On the other hand, when you appreciate your agency team for their achievements, they feel valued. Valued employees are happier, more productive, and tend to be more dedicated to their company.
Ways to create a culture of recognition can include:
- Slack or more informal meetings. These create space for more casual ways for teammates to celebrate each other’s great work. How about a dedicated #celebrations channel? Remember, celebrating small wins can go a long way.
- A formal recognition program. You could bake this into your weekly or monthly team updates or do something else entirely. Either way, every leader knows to recognize their team’s hard work, creating a consistent culture of recognition across your agency.
- Encourage recognition from outside of leadership. It doesn’t have to be leadership or project leaders recognizing good work. Encourage your entire agency to recognize and celebrate a job well done.
5. Set realistic goals and timelines
If you don’t root your project goals and timelines in reality, you’re setting your team up for failure and disappointment. Here’s another kicker: by painting beautiful pictures of painfully unrealistic project expectations, you’re setting clients up for disappointment too.
Low employee and client satisfaction = High employee and client churn.
If a strong agency culture and healthy profit margin were a balloon, that equation is the sharp pin that pops it. The trick? Set realistic goals and timelines that see you hitting deadlines without compromising your agency culture or the quality of client work.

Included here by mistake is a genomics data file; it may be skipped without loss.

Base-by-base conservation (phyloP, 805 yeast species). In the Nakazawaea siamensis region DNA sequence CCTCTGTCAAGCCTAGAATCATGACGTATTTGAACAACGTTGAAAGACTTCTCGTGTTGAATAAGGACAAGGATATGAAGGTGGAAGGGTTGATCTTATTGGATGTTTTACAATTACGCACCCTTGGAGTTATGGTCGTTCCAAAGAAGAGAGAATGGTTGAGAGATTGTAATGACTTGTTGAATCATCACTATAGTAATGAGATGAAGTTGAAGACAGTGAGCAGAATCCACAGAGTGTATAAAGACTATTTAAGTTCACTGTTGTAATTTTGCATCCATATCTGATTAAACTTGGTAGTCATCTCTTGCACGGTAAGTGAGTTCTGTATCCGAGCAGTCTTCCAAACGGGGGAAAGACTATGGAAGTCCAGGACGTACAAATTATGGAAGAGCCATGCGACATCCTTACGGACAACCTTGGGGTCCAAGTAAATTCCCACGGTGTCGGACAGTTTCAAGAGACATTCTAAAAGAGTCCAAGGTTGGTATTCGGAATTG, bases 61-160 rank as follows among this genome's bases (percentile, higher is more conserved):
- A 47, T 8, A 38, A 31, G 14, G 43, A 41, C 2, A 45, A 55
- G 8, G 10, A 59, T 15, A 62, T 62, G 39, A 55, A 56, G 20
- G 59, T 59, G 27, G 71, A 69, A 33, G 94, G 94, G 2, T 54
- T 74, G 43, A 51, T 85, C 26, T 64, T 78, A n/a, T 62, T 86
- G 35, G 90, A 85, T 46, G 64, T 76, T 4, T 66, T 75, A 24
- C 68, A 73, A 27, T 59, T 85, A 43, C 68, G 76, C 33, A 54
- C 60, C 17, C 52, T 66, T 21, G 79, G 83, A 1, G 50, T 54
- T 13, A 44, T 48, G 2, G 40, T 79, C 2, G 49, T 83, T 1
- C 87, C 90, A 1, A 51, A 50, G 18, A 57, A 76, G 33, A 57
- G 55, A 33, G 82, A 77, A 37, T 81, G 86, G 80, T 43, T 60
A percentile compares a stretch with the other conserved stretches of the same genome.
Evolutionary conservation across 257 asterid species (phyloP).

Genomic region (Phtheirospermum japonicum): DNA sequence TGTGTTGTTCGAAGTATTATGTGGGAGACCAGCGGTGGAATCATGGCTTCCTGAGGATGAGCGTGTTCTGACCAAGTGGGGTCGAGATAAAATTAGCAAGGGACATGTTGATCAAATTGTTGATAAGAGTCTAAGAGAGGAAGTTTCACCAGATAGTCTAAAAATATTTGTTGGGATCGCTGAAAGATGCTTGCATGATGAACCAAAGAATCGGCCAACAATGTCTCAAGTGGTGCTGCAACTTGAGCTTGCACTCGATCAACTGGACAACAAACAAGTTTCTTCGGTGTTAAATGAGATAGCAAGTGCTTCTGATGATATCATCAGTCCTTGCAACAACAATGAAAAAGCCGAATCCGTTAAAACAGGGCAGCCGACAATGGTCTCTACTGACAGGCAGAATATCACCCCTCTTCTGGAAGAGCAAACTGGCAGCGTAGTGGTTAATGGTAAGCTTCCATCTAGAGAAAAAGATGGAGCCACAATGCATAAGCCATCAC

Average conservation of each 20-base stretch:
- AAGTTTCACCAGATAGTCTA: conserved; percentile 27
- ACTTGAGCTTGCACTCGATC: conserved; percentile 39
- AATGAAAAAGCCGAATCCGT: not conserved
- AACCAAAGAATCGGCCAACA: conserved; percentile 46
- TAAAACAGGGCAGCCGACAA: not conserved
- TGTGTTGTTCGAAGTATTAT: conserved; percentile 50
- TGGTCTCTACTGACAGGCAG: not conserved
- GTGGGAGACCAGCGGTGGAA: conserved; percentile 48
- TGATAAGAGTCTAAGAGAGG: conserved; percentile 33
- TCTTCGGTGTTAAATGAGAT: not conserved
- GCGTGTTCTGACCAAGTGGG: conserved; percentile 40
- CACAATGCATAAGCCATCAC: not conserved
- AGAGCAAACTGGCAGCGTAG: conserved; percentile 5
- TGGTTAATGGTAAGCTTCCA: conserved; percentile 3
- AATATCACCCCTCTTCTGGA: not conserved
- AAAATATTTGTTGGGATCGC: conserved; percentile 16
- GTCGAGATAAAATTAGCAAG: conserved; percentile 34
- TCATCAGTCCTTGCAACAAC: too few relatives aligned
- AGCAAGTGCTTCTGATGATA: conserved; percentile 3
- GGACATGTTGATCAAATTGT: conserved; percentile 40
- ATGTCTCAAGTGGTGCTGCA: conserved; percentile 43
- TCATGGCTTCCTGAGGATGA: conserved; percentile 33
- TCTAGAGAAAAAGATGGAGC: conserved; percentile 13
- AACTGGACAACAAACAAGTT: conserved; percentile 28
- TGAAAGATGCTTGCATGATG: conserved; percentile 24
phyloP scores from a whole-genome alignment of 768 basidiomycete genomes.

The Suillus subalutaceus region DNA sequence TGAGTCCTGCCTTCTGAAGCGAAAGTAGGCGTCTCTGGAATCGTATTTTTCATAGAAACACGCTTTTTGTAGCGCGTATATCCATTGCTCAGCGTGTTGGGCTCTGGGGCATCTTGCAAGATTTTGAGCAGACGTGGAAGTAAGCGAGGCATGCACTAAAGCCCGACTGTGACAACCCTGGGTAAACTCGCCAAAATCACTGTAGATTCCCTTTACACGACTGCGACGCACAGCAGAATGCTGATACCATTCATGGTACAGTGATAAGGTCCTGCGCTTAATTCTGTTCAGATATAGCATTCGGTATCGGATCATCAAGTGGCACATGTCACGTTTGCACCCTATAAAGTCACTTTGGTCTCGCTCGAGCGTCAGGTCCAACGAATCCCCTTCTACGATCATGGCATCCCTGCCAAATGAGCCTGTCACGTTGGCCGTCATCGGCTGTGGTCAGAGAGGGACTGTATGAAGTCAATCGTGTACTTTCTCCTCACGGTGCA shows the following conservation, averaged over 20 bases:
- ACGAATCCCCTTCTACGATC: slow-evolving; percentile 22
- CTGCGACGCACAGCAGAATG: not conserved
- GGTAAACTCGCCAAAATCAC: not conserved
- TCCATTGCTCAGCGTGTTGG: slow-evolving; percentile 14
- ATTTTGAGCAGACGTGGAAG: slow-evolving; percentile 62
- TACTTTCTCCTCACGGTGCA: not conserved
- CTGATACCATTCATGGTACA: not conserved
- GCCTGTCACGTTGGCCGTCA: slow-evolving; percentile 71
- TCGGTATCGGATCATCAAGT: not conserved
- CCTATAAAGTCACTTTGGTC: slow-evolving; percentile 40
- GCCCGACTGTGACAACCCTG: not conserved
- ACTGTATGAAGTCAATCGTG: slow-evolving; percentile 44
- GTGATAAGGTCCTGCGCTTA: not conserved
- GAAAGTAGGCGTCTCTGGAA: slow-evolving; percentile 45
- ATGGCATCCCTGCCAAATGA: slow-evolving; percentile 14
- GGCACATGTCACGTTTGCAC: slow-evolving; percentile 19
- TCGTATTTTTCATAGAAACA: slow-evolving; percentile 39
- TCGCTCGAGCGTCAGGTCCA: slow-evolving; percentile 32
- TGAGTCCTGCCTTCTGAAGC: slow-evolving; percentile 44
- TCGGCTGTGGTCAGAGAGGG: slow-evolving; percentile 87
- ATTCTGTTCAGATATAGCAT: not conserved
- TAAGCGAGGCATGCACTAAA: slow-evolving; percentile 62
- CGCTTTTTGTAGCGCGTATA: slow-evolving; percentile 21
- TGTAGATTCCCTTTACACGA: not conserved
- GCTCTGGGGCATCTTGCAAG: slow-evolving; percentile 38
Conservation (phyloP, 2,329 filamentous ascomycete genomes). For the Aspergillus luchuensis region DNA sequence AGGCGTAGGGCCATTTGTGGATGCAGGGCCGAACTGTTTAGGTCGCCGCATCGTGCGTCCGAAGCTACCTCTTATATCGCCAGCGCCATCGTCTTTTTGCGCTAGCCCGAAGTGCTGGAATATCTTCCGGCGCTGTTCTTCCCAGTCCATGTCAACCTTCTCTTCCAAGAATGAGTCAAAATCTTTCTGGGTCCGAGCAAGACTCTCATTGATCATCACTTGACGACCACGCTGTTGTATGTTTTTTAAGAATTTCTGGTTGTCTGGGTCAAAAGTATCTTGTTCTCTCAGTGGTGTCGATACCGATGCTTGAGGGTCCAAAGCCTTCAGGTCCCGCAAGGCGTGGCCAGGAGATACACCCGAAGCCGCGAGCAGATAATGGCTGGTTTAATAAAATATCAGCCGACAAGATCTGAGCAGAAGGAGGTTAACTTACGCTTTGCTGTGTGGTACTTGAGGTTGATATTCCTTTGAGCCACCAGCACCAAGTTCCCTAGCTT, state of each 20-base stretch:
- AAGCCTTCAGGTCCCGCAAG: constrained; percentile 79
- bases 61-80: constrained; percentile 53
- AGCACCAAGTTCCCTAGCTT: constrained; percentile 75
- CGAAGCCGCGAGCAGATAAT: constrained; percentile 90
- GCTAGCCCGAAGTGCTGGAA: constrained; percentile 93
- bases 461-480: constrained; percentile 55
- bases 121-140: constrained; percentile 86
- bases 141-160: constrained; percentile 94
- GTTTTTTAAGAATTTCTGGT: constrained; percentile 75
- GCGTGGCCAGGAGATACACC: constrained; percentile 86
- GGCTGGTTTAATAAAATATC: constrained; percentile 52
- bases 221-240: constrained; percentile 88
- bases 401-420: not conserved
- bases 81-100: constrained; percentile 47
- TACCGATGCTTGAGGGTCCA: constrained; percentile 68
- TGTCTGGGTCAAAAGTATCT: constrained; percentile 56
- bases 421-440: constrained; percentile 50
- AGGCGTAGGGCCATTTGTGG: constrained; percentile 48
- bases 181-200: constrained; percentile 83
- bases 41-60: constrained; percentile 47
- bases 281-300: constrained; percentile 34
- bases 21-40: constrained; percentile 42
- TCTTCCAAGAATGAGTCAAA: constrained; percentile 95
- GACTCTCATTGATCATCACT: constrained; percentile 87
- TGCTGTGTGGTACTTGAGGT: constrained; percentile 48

Here’s how to set realistic goals and timelines:
- Factor the effort vs. scope. Make sure you have the right people in the room when you’re working out the project scope. That way, you know how much work is really required to get from A to B.
- Align your expectations with team availability. You’ve laid out your grand vision, aka your project roadmap. It’s a work of art, truly. But, two of the copywriters you need are booked for the next six months, delaying your dream timeline. The lesson? Check your team availability before you set project expectations.
- Set regular check-ins. That way, you can reassess workloads against project needs throughout the project life cycle.
6. Set boundaries with clients (and stick to them)
A boundaryless client-agency relationship leaves your team open to burning the candle at both ends to meet deadlines and finish projects. That’s a fast track to zero agency work-life balance and, as a result, poor company culture.
So first, you need to set clear boundaries and expectations with your clients. Then, you need to try your hardest to stick to them.
Client boundaries may include: